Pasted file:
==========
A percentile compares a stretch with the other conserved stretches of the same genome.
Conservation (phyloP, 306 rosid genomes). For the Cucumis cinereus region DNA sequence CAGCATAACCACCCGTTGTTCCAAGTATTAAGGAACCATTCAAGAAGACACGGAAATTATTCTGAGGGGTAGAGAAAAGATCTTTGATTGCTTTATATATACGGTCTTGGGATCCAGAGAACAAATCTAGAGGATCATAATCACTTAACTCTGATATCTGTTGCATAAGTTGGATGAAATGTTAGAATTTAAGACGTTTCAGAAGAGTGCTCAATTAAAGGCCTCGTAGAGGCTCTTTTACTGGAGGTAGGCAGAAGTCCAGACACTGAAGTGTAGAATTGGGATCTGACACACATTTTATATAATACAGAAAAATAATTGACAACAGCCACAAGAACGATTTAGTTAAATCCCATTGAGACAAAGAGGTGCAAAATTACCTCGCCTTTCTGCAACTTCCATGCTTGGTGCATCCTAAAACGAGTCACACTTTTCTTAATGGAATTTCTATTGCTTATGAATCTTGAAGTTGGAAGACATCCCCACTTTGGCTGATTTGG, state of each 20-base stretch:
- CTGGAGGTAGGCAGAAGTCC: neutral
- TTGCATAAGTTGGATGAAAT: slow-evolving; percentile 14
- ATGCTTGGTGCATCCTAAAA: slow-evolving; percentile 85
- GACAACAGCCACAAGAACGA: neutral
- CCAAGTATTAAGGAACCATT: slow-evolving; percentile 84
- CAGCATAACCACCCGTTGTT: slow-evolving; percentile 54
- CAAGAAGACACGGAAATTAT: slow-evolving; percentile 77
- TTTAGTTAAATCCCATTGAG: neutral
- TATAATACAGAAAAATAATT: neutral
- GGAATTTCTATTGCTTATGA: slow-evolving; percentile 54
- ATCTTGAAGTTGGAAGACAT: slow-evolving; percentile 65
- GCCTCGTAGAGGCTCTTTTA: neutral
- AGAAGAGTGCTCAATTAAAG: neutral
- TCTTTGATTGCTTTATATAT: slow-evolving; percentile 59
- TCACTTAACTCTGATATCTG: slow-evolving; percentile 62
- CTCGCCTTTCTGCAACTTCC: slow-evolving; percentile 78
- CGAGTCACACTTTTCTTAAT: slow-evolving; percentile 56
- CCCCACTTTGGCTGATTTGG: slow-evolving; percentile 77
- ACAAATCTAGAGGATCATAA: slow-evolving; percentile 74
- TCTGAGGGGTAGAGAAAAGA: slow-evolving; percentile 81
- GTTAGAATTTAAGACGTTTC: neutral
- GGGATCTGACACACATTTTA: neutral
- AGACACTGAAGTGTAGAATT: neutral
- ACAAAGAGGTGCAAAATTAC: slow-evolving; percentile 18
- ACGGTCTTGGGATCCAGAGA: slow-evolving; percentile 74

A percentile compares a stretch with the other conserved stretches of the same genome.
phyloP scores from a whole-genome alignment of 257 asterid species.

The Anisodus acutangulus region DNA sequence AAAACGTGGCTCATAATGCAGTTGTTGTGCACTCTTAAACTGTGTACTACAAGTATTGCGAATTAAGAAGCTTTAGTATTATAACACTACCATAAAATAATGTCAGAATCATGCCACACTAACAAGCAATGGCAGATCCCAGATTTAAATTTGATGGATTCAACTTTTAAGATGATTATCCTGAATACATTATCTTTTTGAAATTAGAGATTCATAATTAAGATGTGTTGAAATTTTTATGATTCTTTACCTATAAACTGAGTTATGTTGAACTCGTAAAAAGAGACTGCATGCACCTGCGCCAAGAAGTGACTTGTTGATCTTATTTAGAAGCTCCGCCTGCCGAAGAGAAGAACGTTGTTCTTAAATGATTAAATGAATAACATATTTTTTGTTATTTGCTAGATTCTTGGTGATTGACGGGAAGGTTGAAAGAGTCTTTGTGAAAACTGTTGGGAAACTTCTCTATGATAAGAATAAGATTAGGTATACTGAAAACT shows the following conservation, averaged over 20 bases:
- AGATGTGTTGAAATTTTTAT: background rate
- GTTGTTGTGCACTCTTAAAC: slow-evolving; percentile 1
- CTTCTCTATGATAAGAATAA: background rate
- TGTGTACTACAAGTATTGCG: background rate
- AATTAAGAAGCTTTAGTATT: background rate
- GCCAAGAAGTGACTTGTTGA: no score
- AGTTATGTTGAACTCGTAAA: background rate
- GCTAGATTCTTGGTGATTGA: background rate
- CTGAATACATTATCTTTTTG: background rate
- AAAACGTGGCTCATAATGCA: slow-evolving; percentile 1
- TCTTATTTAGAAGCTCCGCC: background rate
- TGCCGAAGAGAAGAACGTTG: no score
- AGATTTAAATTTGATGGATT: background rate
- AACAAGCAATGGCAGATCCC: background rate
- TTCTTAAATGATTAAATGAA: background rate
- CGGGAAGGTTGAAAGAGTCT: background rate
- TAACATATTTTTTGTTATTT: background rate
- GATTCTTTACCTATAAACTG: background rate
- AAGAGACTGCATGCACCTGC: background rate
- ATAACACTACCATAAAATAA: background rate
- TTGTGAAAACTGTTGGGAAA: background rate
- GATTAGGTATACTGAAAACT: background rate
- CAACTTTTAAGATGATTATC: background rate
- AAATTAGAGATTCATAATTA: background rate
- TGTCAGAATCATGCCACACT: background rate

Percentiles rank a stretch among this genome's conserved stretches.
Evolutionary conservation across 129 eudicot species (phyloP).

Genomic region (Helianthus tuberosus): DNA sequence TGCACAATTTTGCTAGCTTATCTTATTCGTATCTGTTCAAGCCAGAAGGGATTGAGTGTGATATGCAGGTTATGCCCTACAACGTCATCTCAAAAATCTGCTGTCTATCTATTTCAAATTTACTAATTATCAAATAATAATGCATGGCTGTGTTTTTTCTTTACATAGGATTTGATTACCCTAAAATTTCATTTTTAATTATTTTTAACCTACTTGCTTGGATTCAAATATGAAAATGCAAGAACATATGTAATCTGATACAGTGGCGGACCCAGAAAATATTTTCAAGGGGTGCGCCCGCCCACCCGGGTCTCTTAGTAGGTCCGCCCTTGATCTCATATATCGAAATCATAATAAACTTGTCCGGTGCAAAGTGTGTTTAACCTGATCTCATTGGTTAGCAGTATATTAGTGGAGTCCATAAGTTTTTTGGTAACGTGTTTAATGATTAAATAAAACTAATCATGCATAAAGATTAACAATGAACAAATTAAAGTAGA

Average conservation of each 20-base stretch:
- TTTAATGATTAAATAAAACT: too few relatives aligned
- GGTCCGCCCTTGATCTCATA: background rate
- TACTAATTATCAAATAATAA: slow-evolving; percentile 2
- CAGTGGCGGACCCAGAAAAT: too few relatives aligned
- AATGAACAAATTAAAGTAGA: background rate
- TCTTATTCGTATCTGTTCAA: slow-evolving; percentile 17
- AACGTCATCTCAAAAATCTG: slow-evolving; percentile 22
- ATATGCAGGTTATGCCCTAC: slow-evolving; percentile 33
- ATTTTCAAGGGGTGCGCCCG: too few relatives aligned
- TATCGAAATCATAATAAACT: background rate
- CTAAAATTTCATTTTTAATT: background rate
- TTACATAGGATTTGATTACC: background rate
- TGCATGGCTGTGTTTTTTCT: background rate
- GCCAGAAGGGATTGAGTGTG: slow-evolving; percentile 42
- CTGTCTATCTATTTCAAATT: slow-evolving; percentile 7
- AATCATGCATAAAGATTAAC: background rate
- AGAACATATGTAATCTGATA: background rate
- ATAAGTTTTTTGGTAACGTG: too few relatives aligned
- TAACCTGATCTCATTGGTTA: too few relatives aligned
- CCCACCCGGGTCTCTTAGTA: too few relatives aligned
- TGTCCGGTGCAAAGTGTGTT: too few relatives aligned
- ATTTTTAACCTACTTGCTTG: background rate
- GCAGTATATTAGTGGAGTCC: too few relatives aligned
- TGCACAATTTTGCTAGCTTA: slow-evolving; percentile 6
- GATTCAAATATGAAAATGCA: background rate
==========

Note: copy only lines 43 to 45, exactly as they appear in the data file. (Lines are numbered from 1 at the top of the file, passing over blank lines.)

- AGATTTAAATTTGATGGATT: background rate
- AACAAGCAATGGCAGATCCC: background rate
- TTCTTAAATGATTAAATGAA: background rate